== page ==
Conclusion

In conclusion, LLM3 represented a significant advancement in TAMP by leveraging pre-trained LLMs to bridge symbolic task planning and continuous motion generation. Through simulations and physical experiments, LLM3 demonstrated its effectiveness in solving TAMP problems efficiently, with motion failure reasoning playing a crucial role in refining action sequences. The framework's ability to integrate motion planning feedback and its practical applicability in real-world settings showcased its potential for autonomous robotic manipulation tasks.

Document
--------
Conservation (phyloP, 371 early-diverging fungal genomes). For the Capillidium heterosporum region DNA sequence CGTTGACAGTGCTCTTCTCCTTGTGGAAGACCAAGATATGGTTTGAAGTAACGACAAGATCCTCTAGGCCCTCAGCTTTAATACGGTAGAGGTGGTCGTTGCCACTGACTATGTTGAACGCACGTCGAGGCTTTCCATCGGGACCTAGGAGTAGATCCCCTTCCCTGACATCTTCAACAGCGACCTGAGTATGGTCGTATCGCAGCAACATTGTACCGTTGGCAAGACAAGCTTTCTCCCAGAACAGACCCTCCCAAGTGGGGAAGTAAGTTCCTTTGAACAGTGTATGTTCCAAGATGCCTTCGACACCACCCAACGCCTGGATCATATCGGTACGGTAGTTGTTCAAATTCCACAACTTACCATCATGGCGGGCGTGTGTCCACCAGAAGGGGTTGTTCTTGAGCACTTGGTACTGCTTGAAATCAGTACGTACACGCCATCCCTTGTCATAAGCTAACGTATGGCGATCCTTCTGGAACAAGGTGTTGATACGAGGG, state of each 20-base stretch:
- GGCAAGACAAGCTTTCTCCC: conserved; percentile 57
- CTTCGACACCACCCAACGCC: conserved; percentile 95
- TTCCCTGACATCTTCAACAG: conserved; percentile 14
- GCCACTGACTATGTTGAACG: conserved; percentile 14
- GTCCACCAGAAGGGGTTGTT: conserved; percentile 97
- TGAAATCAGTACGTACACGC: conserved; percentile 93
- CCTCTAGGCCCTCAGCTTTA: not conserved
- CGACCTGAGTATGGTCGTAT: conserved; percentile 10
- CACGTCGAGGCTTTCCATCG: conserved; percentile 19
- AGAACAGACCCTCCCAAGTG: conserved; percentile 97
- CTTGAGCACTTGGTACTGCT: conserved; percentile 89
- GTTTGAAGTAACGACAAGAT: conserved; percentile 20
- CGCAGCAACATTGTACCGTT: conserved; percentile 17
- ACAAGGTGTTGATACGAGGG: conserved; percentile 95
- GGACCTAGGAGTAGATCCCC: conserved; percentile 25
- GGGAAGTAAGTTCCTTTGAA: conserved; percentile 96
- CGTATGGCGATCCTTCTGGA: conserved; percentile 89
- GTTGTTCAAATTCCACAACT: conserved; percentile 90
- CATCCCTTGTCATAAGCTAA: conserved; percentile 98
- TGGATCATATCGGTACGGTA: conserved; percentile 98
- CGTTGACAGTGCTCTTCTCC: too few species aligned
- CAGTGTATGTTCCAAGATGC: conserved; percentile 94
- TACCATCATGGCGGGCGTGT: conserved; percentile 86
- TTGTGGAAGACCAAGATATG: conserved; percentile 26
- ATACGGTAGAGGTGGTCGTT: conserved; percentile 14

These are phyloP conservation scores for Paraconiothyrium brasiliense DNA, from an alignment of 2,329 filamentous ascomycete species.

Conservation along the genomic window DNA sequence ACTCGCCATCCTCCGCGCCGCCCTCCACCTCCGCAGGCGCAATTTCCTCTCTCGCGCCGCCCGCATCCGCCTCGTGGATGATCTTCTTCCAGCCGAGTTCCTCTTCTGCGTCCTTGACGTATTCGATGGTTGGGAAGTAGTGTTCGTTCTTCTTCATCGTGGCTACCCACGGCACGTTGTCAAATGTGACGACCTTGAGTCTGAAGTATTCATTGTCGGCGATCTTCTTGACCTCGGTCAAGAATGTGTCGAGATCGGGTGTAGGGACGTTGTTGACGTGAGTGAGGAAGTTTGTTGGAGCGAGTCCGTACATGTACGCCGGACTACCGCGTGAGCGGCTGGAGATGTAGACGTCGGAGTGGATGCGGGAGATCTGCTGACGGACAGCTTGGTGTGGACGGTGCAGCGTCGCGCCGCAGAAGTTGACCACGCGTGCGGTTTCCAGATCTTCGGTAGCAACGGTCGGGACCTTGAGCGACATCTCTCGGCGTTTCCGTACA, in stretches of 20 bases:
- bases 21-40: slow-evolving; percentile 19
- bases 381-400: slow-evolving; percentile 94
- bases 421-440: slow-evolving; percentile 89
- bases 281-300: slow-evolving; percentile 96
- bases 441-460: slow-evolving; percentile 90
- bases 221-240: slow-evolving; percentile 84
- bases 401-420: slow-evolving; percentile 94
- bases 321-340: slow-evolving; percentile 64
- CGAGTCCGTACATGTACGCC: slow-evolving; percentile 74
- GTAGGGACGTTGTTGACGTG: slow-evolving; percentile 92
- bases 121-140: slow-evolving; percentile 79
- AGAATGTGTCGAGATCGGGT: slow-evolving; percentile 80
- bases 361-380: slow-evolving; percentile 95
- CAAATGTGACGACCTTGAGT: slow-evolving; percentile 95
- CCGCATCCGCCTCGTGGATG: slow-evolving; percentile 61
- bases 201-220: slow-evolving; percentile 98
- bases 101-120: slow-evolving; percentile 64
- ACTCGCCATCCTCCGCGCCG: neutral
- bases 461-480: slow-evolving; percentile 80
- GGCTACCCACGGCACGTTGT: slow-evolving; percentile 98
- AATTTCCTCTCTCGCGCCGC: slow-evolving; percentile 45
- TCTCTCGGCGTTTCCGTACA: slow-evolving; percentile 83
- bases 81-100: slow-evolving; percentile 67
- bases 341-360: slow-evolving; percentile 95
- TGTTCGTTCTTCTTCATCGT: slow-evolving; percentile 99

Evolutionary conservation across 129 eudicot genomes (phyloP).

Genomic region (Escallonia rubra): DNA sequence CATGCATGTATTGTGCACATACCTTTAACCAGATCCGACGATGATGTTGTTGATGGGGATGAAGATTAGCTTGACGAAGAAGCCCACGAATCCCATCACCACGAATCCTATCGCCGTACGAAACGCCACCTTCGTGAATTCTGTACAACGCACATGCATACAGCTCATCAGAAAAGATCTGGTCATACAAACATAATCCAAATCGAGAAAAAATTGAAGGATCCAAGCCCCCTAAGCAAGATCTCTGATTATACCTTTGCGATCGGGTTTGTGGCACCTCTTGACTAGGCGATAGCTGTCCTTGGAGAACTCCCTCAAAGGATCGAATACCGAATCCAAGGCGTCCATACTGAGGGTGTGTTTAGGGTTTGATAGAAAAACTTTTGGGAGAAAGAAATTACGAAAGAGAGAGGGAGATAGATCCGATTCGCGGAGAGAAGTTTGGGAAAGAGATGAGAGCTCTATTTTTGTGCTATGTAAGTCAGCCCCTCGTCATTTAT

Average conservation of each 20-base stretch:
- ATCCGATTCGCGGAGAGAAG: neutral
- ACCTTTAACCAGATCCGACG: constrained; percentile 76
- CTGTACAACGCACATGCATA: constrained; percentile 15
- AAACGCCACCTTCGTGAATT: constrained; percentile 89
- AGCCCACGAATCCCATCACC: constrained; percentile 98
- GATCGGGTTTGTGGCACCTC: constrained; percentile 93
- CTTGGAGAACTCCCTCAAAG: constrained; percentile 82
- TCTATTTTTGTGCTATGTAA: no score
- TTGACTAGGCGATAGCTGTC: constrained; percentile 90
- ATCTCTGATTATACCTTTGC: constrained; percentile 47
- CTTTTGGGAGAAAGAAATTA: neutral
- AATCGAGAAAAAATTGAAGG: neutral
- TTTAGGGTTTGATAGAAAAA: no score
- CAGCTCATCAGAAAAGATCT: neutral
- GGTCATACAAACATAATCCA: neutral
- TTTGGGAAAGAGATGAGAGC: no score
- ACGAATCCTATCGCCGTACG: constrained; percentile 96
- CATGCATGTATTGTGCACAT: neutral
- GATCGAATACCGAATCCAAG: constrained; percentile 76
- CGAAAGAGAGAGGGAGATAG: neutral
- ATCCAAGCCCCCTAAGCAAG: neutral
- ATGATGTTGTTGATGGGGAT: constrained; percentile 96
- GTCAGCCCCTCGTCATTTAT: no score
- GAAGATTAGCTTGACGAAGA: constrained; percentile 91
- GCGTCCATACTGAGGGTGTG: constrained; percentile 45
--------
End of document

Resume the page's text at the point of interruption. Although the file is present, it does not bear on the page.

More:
*Important notice: arXiv publishes preliminary scientific reports that are not peer-reviewed and, therefore, should not be regarded as conclusive, guide clinical practice/health-related behavior, or treated as established information.

Journal reference:
Soham Nandi

Written by

Soham Nandi

Soham Nandi is a technical writer based in Memari, India. His academic background is in Computer Science Engineering, specializing in Artificial Intelligence and Machine learning. He has extensive experience in Data Analytics, Machine Learning, and Python. He has worked on group projects that required the implementation of Computer Vision, Image Classification, and App Development.